Informed consent for functional tests and genetic analysis was obtained from patients and healthy donors.
Human CD19+ or CD20+ cells were immunomagnetically purified using whole-blood CD19 or CD20 microbeads kits with an autoMACS (Miltenyi Biotec).
Molecular study: genomic DNA and RNA isolation, reverse-transcription and real-time PCR for mRNA quantification, and cycle sequencing
Genomic DNA was extracted using a standard salting-out method. Total cellular RNAs were extracted using the RNeasy Total RNA Isolation kit (QIAGEN), following manufacturer protocols. For qualitative PCR, 1 μg of total RNA was reverse-transcribed into cDNA as previously described.30 Conventional full-length cDNA PCR amplification (flCD20-PCR) was performed from 2 μL of cDNA using primers specific from the start (exon 3) and the stop codon (exon 8), respectively: Fw-hCD20-start (5-ATGACAACACCCAGAAATTC-3′) and R-hCD20-stop (5′-TTAAGGAGAGCTGTCATTTTCT-3′). (Bold characters indicate start and stop codons, respectively).
For specific and more sensitive amplification (ΔCD20-PCR) of the identified splice variant, a primer Fw-ΔhCD20 (5′-GATGTCTTCACTGG/AACT-3′) spanning the junction was used in combination with the R-hCD20 stop primer. PCR was performed using BIOTAQ polymerase (Bioline) in standard conditions. Annealing temperature was 58°C for both fl- and ΔCD20-PCR.
For CD20 mRNA transcript expression analysis, real-time quantitative PCR (RT-qCPR) was performed using pairs of primers to specifically amplify the full-length form of CD20, as follows: TQM-Fw-hCD20-wt (5′-GAGCCAATGAAAGGCCCTATT-3′) and TQM-R-hCD20-wt (5′-AAGAAGCTTTGCGTGGGGCC-3′; complementary of the spliced region). For specific analysis of the spliced forms of mRNA CD20, a reverse primer TQM-R-ΔhCD20 (5′-AGCTATTACAAGTT/CCAGTG-3′) spanning the junction was used in combination with the TQM-Fw-hCD20-wt. PCR products were revealed using a dual-labeled Fam/Tamra TaqMan probe: TQM-probe-hCD20 (5′-ATGCAATCTGGTCCAAAACCACTCTTCAGG-3′). To determine the sequence of the CD20 variant and of the site-directed mutated form (mutCD20), we performed cycle sequencing on a 3130 DNA analyzer, directly from PCR- or gel-purified products, in both directions using the Cycle Sequencing Kit Version 3.1 (Applied Biosystems).
Computational analysis: splice-site prediction and site-directed mutagenesis
We performed computer-assisted analysis for splice-site and branched-point prediction using NetGene2 (release 2.4)31 and NNsplice Version 0.9.32 We designed site-directed mutagenesis primers for acceptor site (AS) mutation using the online program QuikChange Primer Design Program (http://www.stratagene.com/sdmdesigner/default.aspx) from Stratagene.
Generation of plasmids and retroviral constructs, site-directed mutagenesis, and production of packaging cell lines
flCD20 and ΔCD20 forms were cloned into a pcDNA 3.1/CT–green fluorescent protein (GFP) vector (Invitrogen) for expressing a CD20/GFP fusion protein to study subcellular protein localization.
The degeneracy of the genetic code allowed a change of the third nucleotide of the AS codon at position 612, from CAG (Gln) to CAA (Gln). Primers used were G612A-Fw 5′-GATCTTTGCCTTCTTCCAAGAACTTGTAATAGCTGGC-3′ and G612A-R 5′-GCCAGCTATTACAAGTTCTTGGAAGAAGGCAAAGATC-3′.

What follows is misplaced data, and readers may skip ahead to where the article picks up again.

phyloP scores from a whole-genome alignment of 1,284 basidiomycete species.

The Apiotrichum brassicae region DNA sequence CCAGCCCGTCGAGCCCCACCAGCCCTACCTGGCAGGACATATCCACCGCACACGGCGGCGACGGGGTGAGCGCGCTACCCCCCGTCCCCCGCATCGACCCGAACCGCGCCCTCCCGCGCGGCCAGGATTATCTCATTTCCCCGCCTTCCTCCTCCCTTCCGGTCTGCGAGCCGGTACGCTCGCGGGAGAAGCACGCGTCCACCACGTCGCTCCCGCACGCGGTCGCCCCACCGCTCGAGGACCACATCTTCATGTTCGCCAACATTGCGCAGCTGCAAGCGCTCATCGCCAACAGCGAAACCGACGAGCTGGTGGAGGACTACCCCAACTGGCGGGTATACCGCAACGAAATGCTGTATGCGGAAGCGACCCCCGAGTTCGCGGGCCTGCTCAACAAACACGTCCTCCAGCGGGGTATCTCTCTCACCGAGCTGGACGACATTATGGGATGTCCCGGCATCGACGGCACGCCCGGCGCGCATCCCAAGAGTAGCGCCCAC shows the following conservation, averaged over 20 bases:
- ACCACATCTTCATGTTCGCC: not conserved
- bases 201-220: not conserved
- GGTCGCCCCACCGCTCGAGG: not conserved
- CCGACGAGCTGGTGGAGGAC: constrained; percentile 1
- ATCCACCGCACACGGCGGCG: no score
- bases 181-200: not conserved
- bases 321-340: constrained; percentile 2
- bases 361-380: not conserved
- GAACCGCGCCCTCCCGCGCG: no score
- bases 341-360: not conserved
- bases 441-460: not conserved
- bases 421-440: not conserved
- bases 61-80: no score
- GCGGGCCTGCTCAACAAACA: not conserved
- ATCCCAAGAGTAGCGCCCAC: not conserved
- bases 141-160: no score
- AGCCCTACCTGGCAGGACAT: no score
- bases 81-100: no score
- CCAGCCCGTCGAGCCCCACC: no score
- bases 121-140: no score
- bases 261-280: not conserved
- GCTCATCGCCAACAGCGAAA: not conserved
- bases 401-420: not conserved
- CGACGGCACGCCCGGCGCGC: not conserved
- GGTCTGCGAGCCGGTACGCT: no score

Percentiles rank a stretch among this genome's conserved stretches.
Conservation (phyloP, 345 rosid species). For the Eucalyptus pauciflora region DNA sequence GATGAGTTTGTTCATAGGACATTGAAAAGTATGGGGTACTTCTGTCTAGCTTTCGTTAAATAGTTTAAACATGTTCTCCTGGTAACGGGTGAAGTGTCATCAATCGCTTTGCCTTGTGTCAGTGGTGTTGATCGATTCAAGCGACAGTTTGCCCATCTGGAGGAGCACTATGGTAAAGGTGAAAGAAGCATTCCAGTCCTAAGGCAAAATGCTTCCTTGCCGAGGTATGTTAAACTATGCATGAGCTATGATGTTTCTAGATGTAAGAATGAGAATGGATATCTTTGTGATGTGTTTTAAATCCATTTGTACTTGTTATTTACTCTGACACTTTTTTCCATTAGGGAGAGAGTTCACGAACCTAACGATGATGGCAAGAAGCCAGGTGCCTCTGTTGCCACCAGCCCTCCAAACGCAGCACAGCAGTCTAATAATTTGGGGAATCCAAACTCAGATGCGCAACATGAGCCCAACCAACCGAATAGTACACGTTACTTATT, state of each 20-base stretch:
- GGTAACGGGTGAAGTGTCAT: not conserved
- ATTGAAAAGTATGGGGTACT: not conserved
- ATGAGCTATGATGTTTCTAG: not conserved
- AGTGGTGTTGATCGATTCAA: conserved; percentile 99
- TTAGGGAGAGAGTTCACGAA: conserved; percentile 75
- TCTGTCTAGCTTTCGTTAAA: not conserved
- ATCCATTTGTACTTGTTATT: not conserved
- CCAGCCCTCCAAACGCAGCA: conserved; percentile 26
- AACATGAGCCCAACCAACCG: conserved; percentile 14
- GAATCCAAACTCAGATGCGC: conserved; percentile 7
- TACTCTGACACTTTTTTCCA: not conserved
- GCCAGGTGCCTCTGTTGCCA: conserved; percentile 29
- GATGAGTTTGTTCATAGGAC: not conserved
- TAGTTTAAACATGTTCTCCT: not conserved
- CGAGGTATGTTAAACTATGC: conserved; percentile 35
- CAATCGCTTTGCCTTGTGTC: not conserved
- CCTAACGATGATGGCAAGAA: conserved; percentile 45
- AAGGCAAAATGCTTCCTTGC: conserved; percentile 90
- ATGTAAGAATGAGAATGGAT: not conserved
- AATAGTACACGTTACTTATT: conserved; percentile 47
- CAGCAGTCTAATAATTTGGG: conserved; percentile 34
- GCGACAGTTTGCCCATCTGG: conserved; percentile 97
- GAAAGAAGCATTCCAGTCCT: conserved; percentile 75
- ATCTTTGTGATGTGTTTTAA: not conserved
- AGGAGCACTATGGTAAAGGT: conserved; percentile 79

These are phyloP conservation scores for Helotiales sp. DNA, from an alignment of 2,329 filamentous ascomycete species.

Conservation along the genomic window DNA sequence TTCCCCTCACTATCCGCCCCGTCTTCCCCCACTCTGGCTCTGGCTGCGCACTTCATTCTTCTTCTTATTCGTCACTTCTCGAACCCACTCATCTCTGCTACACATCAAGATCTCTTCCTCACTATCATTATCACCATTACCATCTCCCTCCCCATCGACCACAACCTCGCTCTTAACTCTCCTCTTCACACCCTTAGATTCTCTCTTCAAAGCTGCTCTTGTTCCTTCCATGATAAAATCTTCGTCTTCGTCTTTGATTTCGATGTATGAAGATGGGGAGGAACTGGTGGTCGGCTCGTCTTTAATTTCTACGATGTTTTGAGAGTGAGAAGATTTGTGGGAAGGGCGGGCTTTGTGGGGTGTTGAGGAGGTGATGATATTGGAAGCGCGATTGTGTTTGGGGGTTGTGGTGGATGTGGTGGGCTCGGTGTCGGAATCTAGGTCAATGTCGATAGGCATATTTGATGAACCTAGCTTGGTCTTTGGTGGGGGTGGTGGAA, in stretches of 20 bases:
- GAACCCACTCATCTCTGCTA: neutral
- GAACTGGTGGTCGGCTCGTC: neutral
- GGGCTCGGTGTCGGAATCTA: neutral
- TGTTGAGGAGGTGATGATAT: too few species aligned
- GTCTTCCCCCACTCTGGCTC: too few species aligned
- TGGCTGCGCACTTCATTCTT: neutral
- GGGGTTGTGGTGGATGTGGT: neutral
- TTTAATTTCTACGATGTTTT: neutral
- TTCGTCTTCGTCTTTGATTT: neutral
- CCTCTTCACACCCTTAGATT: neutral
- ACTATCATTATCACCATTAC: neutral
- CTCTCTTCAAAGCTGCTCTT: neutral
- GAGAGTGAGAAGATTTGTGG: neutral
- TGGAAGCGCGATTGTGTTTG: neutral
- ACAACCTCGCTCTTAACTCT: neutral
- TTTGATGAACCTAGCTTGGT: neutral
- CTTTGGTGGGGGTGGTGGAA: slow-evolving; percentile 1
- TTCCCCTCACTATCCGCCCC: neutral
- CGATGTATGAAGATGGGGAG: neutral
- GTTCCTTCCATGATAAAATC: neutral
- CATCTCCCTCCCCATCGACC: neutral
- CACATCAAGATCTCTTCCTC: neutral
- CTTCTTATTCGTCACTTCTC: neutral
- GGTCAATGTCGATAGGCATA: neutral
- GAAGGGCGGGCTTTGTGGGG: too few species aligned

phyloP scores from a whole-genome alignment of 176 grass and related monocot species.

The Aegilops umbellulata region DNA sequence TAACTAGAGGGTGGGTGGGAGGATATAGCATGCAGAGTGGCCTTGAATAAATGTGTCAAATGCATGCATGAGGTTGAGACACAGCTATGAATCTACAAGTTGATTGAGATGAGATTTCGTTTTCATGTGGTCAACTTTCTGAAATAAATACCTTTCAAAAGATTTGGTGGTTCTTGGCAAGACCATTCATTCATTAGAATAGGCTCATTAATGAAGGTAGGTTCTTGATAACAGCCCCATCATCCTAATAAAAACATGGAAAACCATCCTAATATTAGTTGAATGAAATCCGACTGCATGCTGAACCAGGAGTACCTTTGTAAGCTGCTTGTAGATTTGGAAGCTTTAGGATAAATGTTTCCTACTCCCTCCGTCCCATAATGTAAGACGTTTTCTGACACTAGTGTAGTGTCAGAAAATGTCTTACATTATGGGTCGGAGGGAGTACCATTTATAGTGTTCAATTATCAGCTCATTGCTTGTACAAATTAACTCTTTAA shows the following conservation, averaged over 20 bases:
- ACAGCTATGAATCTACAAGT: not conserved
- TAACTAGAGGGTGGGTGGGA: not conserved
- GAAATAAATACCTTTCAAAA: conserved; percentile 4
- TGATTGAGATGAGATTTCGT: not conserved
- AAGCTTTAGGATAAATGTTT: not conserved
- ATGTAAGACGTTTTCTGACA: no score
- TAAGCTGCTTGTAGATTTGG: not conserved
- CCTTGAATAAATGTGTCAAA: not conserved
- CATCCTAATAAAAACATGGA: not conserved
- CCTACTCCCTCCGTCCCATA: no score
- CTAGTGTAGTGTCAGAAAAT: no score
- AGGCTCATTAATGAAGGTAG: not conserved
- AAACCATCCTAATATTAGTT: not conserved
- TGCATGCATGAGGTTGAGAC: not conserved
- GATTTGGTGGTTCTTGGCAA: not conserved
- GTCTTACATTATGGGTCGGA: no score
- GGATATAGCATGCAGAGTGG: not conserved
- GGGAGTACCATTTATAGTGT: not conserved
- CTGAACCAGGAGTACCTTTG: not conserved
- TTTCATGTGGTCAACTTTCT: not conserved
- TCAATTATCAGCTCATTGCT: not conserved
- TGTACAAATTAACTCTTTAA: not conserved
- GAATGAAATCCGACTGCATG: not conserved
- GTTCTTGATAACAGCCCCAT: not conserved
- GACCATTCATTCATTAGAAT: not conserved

Finally, both these and the site-directed mutated form of the CD20 (mutCD20) were cloned into the retroviral pLXSN vector (Clontech). Supernatant was produced from the PG13 amphotropic packaging cell line.
Establishment of RTX resistance, immunophenotyping, and in vitro CDC assay
Establishment of RTX resistance was performed as previously described.33 Briefly, Ramos and Raji B-cell lines (group N), adjusted to 106 cells/mL, were serially (4 times) exposed for 24 hours to a low dose of RTX (0.5 μg/mL) to generate the R1 group, or 3 times in the presence of escalating high doses of RTX (2 and 64 μg/mL) for generating the R2 group. RTX exposure was done in the presence of 25% of newborn rabbit serum (NRS) or 50% human serum (HS) as a source of complement. Ficoll gradient centrifugation was applied after each RTX exposure to remove death cells. RTX was obtained from the Besançon Hospital Pharmacy Department.
We assessed resistance acquisition first by flow cytometric analysis, using a conjugated anti-CD20 antibody (mouse anti–human CD20 mAbs [IgG2b κ, clone 2H7]; BD Pharmingen) to visualize CD20 membrane expression change as a signature of the resistance, as described.20 Further, we performed an in vitro complement-dependent cytolysis (CDC) assay. Briefly, cells were incubated with an increased dose of RTX for 1 hour at 37°C in the presence or absence of NRS. The cell lysis percentage was calculated by blue trypan cell counting and reported as follows: % cell lysis = [1 − (viable cells after RTX + 25% NRS exposure) / (viable cells before RTX + 25% NRS)] × 100.
Experiments were performed 15 days after the last RTX exposure.
Confocal microscopy, slide preparation, and immunofluorescence staining and Western blotting
Cells were spread onto poly-L-lysine–coated slides (Sigma-Aldrich), fixed with paraformaldehyde 4%, and washed. After blocking with 20% fetal bovine serum and washing, cells were stained with the appropriate mAbs or directly visualized using GFP LASER excitation. Stacks of confocal images were collected with an FV1000 laser-scanning confocal microscope (Olympus). Cell nuclei were counterstained with DAPI.